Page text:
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Is Awe Our Most Underrated and Powerful Emotion?

Researchers are discovering the surprising benefits of awe.

Awe calms the mind and soothes the spirit. It defuses anxiety, stress, and unhappiness, while also inspiring curiosity and enhancing creativity. And yet, it is being snuffed out by our increasingly homogenized world. Thankfully, awe is easy to inspire.

Close your eyes. Imagine that you are standing atop a tall craggy mountain: Wind whistling through your hair, sun shining on your face. Feel the immensity of the mountains around you. See their snow-capped peaks streaming off into the distance in every direction. And there…over there…is an immense storm barrelling towards you. You are held in awe by nature’s power.

Awe is that feeling you get when confronted with something vast that transcends normality, and that you struggle to fully understand. It’s amazement tinged with an edge of fear. Your senses are sharpened and fuse into one over-arching sense of being. The mind is stilled and you lose your egocentric sense of self. You become lost in the scene that you are surveying. The heart may skip. Goosebumps might appear. And, for a short while at least, everything pauses as if balanced perfectly on the head of a pin: your spirit, the world, time itself.

Awe creates a vanishing self. All negative traits simply evaporate. That nagging voice in your head, anxious self-consciousness, self interest… they all disappear in the face of awe. You begin to feel more connected to a greater whole—to friends and to family, to society, to the physical world, and to the universe itself. Awe is immense, infinite, and ultimately, indescribable. It can only be felt by the deepest reaches of the soul.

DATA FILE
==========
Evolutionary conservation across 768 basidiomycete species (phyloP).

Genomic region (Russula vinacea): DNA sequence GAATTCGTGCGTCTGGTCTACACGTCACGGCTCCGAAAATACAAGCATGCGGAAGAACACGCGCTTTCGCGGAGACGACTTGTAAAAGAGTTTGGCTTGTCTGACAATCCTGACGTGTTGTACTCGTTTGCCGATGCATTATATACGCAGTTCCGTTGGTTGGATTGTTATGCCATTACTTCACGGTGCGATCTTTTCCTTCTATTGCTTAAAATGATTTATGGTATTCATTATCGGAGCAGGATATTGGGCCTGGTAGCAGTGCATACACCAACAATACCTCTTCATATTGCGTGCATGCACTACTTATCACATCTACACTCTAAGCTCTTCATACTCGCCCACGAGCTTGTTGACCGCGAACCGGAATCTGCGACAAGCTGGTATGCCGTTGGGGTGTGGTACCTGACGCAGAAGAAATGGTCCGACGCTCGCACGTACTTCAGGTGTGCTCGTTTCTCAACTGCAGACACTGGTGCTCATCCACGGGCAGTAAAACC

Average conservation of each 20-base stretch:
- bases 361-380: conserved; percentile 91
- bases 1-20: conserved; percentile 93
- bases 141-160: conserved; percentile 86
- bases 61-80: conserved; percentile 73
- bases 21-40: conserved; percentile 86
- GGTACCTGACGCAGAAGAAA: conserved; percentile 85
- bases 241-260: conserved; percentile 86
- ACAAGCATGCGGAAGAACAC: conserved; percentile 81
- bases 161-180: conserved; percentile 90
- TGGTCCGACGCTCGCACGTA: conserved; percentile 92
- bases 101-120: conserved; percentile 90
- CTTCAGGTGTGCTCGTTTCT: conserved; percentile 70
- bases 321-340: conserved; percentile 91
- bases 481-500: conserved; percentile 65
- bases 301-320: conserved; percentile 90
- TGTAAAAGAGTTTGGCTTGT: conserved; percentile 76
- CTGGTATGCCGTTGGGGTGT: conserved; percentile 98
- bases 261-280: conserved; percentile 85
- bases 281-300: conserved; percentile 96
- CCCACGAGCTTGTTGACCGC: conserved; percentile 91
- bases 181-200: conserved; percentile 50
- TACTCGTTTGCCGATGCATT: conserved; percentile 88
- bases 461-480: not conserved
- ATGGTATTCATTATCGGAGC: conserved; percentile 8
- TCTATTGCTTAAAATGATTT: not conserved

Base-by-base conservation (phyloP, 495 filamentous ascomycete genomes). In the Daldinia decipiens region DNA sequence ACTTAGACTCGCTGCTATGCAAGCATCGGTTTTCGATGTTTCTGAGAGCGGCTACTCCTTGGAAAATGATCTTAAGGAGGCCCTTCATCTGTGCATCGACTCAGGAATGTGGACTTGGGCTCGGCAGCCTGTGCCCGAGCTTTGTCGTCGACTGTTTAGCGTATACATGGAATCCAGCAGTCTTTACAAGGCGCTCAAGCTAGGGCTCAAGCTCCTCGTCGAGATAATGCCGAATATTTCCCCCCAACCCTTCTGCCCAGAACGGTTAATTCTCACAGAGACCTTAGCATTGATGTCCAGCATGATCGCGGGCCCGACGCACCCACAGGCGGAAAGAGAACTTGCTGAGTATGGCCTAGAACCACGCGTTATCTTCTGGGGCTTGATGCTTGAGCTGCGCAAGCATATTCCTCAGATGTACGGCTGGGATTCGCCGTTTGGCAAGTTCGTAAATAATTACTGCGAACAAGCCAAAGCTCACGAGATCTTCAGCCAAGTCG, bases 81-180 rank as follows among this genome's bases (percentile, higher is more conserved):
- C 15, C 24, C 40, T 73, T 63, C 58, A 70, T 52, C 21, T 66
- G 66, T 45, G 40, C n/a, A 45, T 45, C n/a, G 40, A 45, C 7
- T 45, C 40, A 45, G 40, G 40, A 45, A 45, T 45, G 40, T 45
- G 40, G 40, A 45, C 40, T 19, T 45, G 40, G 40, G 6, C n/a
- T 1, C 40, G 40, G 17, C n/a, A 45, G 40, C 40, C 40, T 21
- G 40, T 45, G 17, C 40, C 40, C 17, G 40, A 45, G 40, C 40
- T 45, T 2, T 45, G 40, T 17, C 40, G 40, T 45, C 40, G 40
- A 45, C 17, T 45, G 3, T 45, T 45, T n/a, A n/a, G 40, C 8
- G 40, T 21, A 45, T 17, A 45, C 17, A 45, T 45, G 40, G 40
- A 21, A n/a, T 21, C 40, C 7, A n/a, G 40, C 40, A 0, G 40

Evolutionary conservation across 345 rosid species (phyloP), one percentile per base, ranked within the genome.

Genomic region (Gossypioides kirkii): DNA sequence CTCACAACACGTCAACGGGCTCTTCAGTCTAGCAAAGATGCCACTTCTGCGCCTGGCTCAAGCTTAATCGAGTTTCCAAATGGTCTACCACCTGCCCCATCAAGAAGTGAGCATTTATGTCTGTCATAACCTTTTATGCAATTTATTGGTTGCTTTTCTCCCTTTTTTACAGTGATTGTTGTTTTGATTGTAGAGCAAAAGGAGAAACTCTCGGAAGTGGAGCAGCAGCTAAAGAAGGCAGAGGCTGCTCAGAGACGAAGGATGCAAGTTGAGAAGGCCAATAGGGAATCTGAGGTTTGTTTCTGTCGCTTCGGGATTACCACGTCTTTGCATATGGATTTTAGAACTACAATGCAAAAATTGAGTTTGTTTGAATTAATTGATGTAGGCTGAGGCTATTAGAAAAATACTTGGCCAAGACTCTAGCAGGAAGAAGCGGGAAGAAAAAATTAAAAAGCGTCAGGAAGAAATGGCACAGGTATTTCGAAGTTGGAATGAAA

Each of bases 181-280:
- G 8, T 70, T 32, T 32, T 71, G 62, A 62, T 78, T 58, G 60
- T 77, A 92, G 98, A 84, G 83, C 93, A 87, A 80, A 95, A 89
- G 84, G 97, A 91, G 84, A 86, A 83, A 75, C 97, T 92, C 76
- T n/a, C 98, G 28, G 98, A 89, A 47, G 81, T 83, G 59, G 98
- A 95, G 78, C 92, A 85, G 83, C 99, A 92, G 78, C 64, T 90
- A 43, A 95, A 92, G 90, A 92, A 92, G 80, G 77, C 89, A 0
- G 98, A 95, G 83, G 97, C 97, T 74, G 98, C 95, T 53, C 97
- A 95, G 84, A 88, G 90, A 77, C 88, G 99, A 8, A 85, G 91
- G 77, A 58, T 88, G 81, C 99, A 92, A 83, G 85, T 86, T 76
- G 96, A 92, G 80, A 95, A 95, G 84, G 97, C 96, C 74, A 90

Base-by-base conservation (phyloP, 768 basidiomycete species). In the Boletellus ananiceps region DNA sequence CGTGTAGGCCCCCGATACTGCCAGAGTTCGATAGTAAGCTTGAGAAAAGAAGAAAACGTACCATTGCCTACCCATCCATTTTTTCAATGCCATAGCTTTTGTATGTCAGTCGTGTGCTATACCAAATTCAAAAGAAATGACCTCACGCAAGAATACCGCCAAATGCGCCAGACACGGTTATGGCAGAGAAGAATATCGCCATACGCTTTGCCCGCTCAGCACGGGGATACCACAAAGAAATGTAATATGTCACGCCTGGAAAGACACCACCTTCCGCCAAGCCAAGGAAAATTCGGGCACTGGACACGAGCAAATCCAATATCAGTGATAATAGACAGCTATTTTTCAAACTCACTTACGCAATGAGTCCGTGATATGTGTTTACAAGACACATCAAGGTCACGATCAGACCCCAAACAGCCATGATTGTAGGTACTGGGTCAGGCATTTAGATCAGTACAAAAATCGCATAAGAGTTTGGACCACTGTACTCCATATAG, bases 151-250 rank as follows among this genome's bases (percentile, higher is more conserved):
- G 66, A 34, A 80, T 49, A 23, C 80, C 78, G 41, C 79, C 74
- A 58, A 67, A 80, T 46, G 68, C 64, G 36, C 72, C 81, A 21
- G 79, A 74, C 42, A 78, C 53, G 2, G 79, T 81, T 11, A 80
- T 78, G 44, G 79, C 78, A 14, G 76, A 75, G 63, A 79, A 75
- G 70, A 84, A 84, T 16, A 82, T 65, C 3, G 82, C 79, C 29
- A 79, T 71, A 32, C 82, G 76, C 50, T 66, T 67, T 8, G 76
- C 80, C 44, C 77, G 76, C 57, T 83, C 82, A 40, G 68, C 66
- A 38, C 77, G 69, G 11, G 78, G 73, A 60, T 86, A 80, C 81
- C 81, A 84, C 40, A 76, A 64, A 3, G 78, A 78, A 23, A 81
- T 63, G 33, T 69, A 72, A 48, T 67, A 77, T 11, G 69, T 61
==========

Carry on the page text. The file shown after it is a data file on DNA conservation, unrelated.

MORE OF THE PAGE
Awe cultivates generosity, compassion, and selflessness. It calms the mind and diminishes selfishness and narcissism. It lowers stress, sometimes for weeks afterwards, and enhances happiness and quality of life. Awe enhances the immune system by cutting the production of inflammatory cytokines. It stimulates the parasympathetic nervous system, which, in turn, soothes the body’s stressful fight or flight response. And it alters our sense of time, so that it feels as if you have more of it and you feel less busy and more willing to devote time to helping others. Awe can help break habitual patterns of thought—especially negative ones. It also enhances memory, because memories are not fixed databanks that store objective facts about the past. They are far more fluid than that. They are colored by our assumptions and expectations. Awe counteracts this tendency by enhancing mental clarity and freshness. It also ushers you back into the present moment so you can focus with renewed vigor on what is actually happening in the moment rather than being absorbed by your preoccupations. So awe decreases negative rumination and enhances mindfulness. Curiosity and creativity also increase. Research has discovered that people shown awe-inspiring pictures of the Earth produce far more creative solutions to problems, find greater interest in abstract paintings, and persist longer on difficult puzzles.

Despite its power to move the soul, awe is one of our most under-rated and under-explored emotions. Nor is this valuation likely to get any better—for technology is killing awe. Always-on connectivity can trap us inside a small and slowly diminishing world. Those carefully constructed information silos crafted by the algorithms that underpin social media can all too easily create a "small world" that is the antithesis of awe. You can disappear down a rabbit-hole of your own making (with a little help from your phone). The Internet may contain countless opportunities to become inspired by awe, but the corporations that control many of its gateways don’t want that. Awe is dangerous. It has the power to liberate you. And free spirits endanger profits.